Every time I go to the abbey lately, it seems I return to my car with a fist full of books. That “FREE BOOKS” table in the entry is still there after several weeks. Each time I see it, I’m convinced there are more books on it than the last time, despite my best efforts to clear it.
As you can imagine, this works mighty wonders for my “to read” stack.
Unrelated to that, I’m working my way through Eugene Peterson’s five “conversation” titles, and hoping one day to get to those tattered used books I keep bringing home.
But meanwhile, I’m still here, reading Eat this Book: A Conversation in the Art of Spiritual Reading. It’s been a long read. Longer than I intended. But life sometimes has a way of getting tangled up in itself. I got a little caught up one day when he gave me permission — me! — to do exegesis:
Exegesis is not in the first place a specialist activity of scholars, although we very much need these scholars working on our behalf. We are not, after all, deciphering hieroglyphics, as some would have us think. Exegesis is simply noticing and responding adequately (which is not simple!) to the demand that words make on us, that language makes on us. (p. 51)
That’s not to say, of course, that it is any reckless and mindless thing. It must be done carefully, and he takes pains to remind of this. But ultimately, we are called to participate in the text. Such permission means the world to me.
But this next part, this is what I want us to talk about. This caution — that looks more like invitation — to live into the text, not to use the text. Listen to this; it’s important:
Spiritual theology, using Scripture as text, does not present us with a moral code and tell us, “Live up to this;” nor does it set out a system of doctrine and say, “Think like this and you will live well.” The biblical way is to tell a story and in the telling invite: “Live into this — this is what it looks like to be human in this God-made and God-ruled world; this is what is involved in becoming and maturing as a human being.” We do violence to biblical revelation when we “use” it for what we can get out of it or what we think will provide color and spice to our otherwise bland lives. That always results in a kind of “decorator spirituality” — God as enhancement. Christians are not interested in that; we are after something far bigger. When we submit our lives to what we read in Scripture, we find that we are not being led to see God in our stories but our stories in God’s. God is the larger context and plot in which our stories find themselves. (pp. 44-45)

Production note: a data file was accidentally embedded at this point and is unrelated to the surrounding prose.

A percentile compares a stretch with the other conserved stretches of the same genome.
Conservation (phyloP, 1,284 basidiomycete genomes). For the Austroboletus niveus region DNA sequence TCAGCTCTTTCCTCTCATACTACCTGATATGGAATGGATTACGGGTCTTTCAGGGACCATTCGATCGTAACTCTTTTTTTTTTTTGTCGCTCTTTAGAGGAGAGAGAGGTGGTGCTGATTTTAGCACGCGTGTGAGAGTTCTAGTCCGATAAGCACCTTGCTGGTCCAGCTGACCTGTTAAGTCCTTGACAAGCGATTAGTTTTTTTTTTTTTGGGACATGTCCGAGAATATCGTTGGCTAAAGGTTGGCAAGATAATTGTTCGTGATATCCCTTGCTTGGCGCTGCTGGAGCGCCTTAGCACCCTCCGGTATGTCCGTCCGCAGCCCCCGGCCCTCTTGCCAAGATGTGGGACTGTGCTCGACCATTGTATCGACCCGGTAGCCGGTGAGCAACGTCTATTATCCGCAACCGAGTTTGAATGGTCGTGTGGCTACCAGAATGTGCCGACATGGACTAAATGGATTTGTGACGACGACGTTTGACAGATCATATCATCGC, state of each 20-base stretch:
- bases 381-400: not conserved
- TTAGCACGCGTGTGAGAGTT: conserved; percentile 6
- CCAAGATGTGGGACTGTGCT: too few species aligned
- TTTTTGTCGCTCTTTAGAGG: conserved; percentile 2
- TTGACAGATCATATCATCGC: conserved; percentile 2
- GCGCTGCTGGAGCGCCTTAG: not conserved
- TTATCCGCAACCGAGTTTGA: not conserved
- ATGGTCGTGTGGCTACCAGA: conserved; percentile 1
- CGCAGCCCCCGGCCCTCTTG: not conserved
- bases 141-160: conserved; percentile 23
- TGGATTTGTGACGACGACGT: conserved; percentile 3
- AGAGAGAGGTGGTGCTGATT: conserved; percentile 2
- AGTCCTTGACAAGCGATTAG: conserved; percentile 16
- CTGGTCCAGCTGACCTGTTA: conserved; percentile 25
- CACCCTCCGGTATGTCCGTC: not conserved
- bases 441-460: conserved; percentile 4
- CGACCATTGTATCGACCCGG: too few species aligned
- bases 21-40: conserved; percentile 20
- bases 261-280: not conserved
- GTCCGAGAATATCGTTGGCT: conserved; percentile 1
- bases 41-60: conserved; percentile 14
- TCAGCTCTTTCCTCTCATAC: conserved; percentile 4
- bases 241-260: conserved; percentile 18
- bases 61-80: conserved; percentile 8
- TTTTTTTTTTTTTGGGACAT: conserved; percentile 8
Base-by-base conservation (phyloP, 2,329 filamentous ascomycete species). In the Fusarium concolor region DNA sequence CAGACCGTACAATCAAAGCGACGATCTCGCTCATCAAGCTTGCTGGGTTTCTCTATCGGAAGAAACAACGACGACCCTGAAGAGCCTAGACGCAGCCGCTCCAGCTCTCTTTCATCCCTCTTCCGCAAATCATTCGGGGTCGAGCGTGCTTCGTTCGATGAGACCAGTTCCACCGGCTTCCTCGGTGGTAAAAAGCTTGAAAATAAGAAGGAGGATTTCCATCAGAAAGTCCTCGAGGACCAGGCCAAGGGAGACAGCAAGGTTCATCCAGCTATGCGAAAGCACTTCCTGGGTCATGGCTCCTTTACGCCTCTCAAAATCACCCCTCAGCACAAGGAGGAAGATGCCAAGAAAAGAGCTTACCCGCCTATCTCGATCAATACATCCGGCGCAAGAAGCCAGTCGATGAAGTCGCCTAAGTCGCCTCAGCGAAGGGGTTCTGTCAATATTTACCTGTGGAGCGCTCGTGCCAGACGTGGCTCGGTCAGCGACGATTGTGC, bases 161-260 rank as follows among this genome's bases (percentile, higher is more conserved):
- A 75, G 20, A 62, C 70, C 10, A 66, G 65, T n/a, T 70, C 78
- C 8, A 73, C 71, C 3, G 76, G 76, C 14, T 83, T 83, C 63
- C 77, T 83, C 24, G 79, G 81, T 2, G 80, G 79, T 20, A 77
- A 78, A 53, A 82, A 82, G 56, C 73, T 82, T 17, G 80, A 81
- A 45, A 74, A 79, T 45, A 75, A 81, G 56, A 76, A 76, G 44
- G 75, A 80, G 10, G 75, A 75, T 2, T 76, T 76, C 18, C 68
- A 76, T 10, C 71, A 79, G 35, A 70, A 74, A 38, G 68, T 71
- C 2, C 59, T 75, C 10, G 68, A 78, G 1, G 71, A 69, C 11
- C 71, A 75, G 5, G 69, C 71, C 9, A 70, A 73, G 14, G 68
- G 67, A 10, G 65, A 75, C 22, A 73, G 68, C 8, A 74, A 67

(I was going to boldface the key portions of the excerpt. And it turned out to be the whole thing. )
So. Because you guys make my heart so big when you get all wise and humble in the comments talking amongst yourselves about this stuff, please: talk amongst yourselves.
What does it look like to live into biblical revelation? How do we step back from “using” the text and participate in it instead?
I’m sitting back, waiting to hear your hearts talk.
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Another note, very unrelated: We’re having some great discussion over at Tweetspeak Poetry around David Whyte’s The Heart Aroused: Poetry and the Preservation of the Soul. I’ll have a new post up on Wednesday morning and I invite you to join in. And even better, starting April 4 we’ll be starting a brand new book club at Tweetspeak, discussing L.L. Barkat’s Rumors of Water. It’s a book on creativity and writing, but you will enjoy it immensely even as a non-writer.
Public Service Announcements concluded. Citizens, carry on.